Egg. Egg morphology is only known at present from Trolicaphyllium sarrameaense , comb. nov. (Fig. 15A-C View Figure 15 ). Yasumatsu (1942) suggested an egg for Trolicaphyllium brachysoma comb. nov. but the specimen the eggs were from was not collected on New Caledonia and likely represents a different genus and is unrelated to Trolicaphyllium gen. nov. based upon the illustration given. This general egg description is based upon examined material and on images of eggs from several sources all appearing to come from Trolicaphyllium sarrameaense comb. nov. females. Average length approximately 3 mm long. Eggs when viewed laterally are somewhat rectangular but with the dorsal surface slightly convex and longer than the ventral, giving the egg a slight bent appearance (Fig. 15B View Figure 15 ). Surfaces are marked throughout with shallow, irregular smooth patches which are accentuated by having darker coloration than the overall egg coloration. Eggs lack pinnae, but instead have small granulation scattered across the capsule which is most prominent and abundant along the capsule margins and notably sparse on the flat surfaces. The egg operculum is conically raised on the ventral margin only, not centrally raised like most phylliid eggs. The raised operculum is only about half as tall as wide and increases from the dorsal margin to the highest point on the ventral margin. The operculum apex has a similar granulation to that found on the capsule margins. Overall egg coloration variable, from a pale tan to light brown, or darker brown, with the pitting on the capsule darker in color and the granulation throughout lighter in color (Fig. 20 View Figure 20 ).

Nymphs. Freshly hatched nymphs are known at present for Trolicaphyllium sarrameaense comb. nov. (Fig. 18A View Figure 18 ) but are unknown for the other Trolicaphyllium gen. nov. species. Therefore, a comparison between species is not possible at this time. This generalized description is based upon images of Trolicaphyllium sarrameaense comb. nov. shared by Detlef Größer (Germany). Body long and slender; profemora and protibiae with thin interior lobes but lack exterior lobes; meso- and metafemora with thin interior and exterior lobes; meso- and metatibiae simple, lacking lobes. The base coloration throughout the antennae, head, thorax, abdomen, meso- and metafemora is black. Profemora and all tibiae and tarsi are lighter colored, ranging from dark brown to tan/reddish. All joints between the tibiae and femora are marked with white. The meso- and metafemoral exterior lobes are marked with a medial white spot occupying approximately the central third of the lobe. The abdomen is slender and longer than the antennae, head, and thorax combined. Centrally the abdomen is black, but the margins of segments II-IV and VI-VIII are bordered with a lime green color.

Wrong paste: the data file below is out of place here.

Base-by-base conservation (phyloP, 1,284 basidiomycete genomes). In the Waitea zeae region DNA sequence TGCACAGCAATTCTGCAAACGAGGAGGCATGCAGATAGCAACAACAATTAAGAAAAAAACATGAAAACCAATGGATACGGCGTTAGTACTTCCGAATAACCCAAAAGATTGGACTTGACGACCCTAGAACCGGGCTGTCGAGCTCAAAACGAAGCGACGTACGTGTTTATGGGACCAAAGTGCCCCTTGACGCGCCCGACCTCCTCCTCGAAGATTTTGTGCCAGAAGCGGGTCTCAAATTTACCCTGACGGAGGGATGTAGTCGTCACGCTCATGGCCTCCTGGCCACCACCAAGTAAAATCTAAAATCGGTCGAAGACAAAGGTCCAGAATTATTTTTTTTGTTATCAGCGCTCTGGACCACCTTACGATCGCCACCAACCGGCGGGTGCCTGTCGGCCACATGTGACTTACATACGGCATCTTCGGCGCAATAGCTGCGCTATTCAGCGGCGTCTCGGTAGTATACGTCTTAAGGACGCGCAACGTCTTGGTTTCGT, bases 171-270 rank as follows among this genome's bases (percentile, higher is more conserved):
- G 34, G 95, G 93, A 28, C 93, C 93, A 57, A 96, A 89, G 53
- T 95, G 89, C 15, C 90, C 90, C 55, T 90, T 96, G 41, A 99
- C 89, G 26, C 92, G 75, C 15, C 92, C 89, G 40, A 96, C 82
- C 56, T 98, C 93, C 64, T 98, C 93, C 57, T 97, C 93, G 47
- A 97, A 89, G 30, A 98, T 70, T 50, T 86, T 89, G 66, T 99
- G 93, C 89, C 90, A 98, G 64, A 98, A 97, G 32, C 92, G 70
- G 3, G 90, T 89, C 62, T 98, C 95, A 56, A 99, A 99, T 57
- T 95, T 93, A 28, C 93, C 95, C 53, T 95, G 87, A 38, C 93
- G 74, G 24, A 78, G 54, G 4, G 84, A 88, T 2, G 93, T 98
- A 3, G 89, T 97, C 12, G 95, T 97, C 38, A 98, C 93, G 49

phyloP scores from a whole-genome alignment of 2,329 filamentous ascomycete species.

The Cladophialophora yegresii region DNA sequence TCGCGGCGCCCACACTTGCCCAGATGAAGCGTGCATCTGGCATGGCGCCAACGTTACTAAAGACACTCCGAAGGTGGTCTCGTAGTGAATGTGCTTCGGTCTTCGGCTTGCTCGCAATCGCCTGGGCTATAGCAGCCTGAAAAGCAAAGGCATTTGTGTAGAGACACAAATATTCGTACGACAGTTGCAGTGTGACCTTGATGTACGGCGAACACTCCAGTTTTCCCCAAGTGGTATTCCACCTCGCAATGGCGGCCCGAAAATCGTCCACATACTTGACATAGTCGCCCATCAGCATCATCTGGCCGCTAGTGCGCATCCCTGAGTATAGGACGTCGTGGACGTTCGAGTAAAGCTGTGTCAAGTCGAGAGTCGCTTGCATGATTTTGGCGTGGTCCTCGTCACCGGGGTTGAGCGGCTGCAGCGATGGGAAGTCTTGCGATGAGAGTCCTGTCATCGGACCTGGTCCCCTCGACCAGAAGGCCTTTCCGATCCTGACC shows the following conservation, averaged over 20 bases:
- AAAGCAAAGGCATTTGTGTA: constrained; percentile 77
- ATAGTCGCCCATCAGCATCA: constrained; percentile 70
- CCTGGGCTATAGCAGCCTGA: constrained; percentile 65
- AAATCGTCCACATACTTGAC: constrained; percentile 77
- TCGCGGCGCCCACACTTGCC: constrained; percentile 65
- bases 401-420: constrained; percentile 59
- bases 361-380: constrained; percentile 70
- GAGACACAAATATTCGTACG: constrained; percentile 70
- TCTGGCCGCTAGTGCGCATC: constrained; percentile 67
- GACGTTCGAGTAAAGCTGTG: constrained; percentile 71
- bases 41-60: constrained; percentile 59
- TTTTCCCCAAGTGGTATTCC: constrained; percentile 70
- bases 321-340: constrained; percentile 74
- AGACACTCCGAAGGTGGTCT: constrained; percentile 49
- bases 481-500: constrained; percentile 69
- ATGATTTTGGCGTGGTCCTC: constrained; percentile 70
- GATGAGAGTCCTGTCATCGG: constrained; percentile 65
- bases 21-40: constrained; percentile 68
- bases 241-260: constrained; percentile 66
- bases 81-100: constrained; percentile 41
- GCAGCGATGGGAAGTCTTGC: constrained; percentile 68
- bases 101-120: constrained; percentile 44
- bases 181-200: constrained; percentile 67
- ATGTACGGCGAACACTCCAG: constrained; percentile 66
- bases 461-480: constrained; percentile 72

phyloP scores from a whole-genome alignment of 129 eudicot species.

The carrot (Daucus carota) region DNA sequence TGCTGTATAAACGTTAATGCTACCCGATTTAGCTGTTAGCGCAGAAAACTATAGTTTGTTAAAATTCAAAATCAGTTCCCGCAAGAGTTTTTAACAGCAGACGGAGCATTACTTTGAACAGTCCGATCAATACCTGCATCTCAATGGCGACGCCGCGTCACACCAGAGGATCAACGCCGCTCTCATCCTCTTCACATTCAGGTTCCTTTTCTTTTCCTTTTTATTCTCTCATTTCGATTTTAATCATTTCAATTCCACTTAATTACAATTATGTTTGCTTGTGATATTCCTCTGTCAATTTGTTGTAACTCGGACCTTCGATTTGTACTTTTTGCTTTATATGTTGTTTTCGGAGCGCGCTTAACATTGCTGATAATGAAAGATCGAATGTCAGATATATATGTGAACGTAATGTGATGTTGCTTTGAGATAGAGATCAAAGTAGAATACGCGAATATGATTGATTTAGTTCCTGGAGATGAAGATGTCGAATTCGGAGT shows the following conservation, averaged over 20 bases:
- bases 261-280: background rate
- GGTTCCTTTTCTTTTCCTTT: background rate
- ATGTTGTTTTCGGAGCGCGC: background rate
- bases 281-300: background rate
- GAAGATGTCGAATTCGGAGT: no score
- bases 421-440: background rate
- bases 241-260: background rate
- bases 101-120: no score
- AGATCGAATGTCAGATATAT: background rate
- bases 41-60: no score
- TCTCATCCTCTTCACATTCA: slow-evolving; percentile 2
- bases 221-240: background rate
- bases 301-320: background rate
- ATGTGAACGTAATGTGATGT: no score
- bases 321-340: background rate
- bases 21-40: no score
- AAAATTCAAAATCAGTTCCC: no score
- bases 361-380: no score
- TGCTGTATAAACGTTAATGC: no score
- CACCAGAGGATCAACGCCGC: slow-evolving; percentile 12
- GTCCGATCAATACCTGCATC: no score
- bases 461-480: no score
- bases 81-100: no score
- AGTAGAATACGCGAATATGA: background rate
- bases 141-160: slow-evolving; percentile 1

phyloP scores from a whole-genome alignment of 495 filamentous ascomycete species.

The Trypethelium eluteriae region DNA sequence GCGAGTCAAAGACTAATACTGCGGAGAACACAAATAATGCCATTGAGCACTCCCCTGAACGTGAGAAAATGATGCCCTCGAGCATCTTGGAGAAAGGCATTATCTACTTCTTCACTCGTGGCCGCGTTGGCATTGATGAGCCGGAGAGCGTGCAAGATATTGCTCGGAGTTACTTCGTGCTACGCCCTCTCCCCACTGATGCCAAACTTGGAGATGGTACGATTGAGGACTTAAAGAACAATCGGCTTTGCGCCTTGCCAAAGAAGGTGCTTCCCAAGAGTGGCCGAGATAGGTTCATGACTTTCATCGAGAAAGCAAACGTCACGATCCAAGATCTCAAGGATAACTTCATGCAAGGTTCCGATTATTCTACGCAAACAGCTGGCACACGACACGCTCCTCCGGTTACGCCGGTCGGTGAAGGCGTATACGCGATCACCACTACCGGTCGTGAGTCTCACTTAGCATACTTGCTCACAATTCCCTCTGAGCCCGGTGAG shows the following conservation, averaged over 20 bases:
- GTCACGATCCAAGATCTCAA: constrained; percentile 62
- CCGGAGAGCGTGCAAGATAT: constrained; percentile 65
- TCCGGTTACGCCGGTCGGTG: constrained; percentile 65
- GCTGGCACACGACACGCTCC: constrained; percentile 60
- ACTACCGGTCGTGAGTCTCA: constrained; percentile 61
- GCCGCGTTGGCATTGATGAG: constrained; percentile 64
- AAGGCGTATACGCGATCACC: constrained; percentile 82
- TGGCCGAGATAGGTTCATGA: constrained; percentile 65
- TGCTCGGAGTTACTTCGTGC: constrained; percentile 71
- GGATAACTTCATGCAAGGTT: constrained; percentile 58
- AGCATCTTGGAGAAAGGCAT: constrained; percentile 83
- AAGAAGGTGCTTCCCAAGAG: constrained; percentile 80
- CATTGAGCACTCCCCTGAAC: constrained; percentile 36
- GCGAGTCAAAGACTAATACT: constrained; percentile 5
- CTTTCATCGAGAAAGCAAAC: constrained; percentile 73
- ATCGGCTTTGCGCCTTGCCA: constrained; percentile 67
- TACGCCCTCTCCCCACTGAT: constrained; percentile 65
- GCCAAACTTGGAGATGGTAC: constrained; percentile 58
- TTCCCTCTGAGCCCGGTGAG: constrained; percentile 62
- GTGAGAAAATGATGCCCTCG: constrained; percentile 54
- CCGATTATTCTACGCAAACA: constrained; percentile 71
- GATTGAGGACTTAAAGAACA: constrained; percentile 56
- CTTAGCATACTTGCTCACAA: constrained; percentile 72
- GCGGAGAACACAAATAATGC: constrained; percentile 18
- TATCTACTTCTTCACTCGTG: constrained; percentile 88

New combinations

Trolicaphyllium brachysoma (Sharp, 1898), comb. nov.

Trolicaphyllium erosus (Redtenbachher, 1906), comb. nov.

Trolicaphyllium sarrameaense ( Größer er, 2008a), comb. nov.

Etymology. Trolicaphyllium meaning "leaf that walks noiselessly". This generic epithet is a compound of the Latinized name Phyllium the type genus for the family (from Greek φυλλον, - ου (phyllon, - oy) + -um; Poitout 2007), coupled with the prefix tro lica from the Drehu (Dehu) language phrase which means "walk noiselessly" (Tyron 1967). We wished to honor the original inhabitants of this area by using a local traditional language. We chose this name because these beautiful insects are so elusive and noiselessly living in the trees where they are often overlooked. This new genus is neuter in gender, following Phyllium .

Distribution. At present Trolicaphyllium gen. nov. specimens are only known from the country of New Caledonia, with records from Grande Terre, Lifou, Tiga, Maré, Ile de Bélep, and L’Île-des-Pins islands (Fig. 21 View Figure 21 ). Likely other islands may also be suitable, but we have yet to locate specimen records from museums or observations.